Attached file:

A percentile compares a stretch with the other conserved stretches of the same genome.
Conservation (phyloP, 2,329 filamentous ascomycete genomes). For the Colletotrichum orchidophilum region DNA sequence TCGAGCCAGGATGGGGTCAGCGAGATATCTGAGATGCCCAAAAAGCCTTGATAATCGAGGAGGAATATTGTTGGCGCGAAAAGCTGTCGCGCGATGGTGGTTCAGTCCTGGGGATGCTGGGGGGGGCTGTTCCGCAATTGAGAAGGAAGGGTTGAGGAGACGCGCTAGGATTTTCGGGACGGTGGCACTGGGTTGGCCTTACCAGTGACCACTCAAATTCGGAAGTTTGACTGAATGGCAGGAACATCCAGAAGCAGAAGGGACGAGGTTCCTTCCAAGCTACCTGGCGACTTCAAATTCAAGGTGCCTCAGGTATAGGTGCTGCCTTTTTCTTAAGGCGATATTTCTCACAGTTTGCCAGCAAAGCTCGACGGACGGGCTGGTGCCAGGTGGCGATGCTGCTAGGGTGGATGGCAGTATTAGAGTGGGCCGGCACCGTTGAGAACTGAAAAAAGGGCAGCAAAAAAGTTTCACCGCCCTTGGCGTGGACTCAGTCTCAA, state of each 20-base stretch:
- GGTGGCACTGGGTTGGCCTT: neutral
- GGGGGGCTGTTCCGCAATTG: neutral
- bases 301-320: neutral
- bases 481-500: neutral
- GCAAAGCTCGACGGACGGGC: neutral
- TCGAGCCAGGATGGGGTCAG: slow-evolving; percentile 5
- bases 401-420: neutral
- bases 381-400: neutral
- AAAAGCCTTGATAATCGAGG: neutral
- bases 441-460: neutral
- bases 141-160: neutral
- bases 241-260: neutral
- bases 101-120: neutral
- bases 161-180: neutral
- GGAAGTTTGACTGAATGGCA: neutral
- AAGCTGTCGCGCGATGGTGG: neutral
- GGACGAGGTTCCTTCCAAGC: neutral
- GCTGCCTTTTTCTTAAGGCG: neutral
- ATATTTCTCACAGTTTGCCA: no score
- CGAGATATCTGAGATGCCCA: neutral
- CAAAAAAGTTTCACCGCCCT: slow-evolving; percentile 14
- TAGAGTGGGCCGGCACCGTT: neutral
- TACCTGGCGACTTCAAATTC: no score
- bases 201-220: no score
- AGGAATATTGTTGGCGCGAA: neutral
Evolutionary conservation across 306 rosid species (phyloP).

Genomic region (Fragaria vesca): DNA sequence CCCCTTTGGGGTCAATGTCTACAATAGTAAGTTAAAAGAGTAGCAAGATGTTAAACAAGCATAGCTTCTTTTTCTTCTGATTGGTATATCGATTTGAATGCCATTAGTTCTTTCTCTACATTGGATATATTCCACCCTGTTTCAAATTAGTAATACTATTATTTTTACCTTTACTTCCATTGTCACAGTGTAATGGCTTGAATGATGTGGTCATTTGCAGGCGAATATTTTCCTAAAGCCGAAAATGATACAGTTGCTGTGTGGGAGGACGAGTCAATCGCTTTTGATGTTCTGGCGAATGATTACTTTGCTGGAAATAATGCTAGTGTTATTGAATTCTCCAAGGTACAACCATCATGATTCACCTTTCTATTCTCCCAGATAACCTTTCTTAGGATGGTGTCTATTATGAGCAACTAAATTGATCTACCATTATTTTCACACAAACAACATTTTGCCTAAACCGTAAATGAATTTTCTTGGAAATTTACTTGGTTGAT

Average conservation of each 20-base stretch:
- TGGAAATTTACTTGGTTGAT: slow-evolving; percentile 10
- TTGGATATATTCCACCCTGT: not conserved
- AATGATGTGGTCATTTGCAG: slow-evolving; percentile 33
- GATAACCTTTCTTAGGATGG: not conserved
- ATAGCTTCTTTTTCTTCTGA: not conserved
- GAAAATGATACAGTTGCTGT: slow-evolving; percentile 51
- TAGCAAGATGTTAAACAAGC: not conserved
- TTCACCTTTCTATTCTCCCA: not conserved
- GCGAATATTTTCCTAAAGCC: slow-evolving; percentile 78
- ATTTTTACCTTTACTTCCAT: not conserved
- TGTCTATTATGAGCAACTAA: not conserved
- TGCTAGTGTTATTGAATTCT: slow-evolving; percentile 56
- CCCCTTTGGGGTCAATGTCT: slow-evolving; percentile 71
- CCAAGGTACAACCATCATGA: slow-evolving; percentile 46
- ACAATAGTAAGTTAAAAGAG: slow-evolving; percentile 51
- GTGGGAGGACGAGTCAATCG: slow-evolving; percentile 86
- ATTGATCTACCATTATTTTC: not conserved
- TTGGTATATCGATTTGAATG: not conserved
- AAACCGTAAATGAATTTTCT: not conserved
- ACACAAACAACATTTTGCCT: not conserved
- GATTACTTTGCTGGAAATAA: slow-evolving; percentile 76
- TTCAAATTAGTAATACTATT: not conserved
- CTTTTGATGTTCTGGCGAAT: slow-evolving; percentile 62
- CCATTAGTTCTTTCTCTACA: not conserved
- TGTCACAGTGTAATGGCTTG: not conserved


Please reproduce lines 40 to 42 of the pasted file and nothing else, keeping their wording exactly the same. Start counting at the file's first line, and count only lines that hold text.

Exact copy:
- ATTTTTACCTTTACTTCCAT: not conserved
- TGTCTATTATGAGCAACTAA: not conserved
- TGCTAGTGTTATTGAATTCT: slow-evolving; percentile 56